Gun control opponents aren’t opposed to background checks, because we believe that the dangerous mentally ill, criminals, and illegal aliens shouldn’t be able to buy guns. If the gun show exemption is to be changed it should be replaced by a quick and cheap system that sellers and buyers can use at gun shows. But that’s not what the liberals want.
People such as Sen. Blumenthal want background checks to be slow, burdensome, and expensive. It’s a backdoor to another “waiting period” requirement that will delay gun purchases for hours, days, or weeks. The last time I purchased a weapon the background check took about five minutes. That’s reasonable, and that speed has to be preserved in any expansion of the requirement.
That can and should be done but the states need to do better in reporting the dangerous mentally ill so that they can be barred from purchasing firearms. Seung-hui Cho, the man who committed the mass murder at Virginia Tech in 2007, had been diagnosed with severe mental illness, but his condition wasn’t reported to the right people, so he bought his guns despite the background check.
The “assault weapons” ban Obama and Feinstein want is another unserious solution to the mass murder problem. So is Feinstein’s idea that “assault weapons,” including most semi-automatic pistols, should be registered with the federal government. Newtown murderer Adam Lanza — already diagnosed with severe mental illness — stole the weapons he used from his mother, who had obeyed Connecticut’s stringent gun control laws and registered them. People such as Lanza, Holmes, and Cho will always be able to steal weapons from others if they can’t get them legally. This is why, when Feinstein initially proposed her new “assault weapons ban,” she included the idea that eventually possession of them would be illegal.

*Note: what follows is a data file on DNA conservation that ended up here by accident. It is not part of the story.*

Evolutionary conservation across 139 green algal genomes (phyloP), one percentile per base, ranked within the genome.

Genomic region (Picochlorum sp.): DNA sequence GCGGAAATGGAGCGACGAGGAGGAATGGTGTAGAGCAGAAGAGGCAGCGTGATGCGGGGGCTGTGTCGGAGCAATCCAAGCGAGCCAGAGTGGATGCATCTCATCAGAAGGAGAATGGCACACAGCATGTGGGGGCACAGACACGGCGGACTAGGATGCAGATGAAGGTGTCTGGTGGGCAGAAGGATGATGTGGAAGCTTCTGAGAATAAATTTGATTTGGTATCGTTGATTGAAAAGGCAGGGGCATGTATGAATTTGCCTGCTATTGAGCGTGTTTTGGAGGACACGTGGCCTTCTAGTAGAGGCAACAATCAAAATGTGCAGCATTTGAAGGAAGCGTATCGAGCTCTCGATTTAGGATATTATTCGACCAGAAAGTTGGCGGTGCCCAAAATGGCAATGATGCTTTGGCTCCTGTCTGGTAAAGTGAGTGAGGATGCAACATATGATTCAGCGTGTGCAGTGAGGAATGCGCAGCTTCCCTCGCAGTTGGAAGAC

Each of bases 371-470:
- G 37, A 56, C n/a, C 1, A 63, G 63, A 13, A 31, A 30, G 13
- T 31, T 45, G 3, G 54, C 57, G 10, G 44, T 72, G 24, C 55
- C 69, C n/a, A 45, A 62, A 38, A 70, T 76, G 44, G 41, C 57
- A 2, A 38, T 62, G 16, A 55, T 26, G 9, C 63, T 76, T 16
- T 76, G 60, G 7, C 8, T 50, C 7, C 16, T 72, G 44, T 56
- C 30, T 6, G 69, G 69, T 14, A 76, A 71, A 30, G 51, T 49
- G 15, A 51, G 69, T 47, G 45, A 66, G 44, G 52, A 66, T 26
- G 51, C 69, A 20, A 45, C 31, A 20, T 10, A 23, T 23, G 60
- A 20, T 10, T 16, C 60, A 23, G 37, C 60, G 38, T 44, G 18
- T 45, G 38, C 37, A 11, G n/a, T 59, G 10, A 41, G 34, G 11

The only way to stop the use of “assault weapons” in these mass murders is to confiscate them, an unconstitutional infringement on our Second Amendment rights as Justice Scalia wrote in the DC v. Heller decision. A ban on their sale is also unconstitutional. As Scalia wrote:
It may be objected that if weapons that are most useful in military service—M-16 rifles and the like—may be banned, then the Second Amendment right is completely detached from the prefatory clause. But as we have said, the conception of the militia at the time of the Second Amendment’s ratification was the body of all citizens capable of military service, who would bring the sorts of lawful weapons that they possessed at home to militia duty. It may well be true today that a militia, to be as effective as militias in the 18th century, would require sophisticated arms that are highly unusual in society at large. Indeed, it may be true that no amount of small arms could be useful against modern-day bombers and tanks. But the fact that modern developments have limited the degree of fit between the prefatory clause and the protected right cannot change our interpretation of the right.
Scalia also wrote that the prohibition of carrying firearms in sensitive places such as schools and government buildings, and other reasonable restrictions, are constitutional. His decision is serious, and any gun-oriented solutions to mass murders have to be consistent with it.
There is a need for serious action, but it’s not a question of more or fewer guns in the hands of Americans. The serious action needed urgently is to get the dangerous mentally ill off the streets and make schools a harder target. Nothing else — certainly not the demands Obama will make — will do anything to prevent another Newtown-like massacre.
Notice to Readers: The American Spectator and Spectator World are marks used by independent publishing companies that are not affiliated in any way. If you are looking for The Spectator World please click on the following link: https://thespectator.com/world.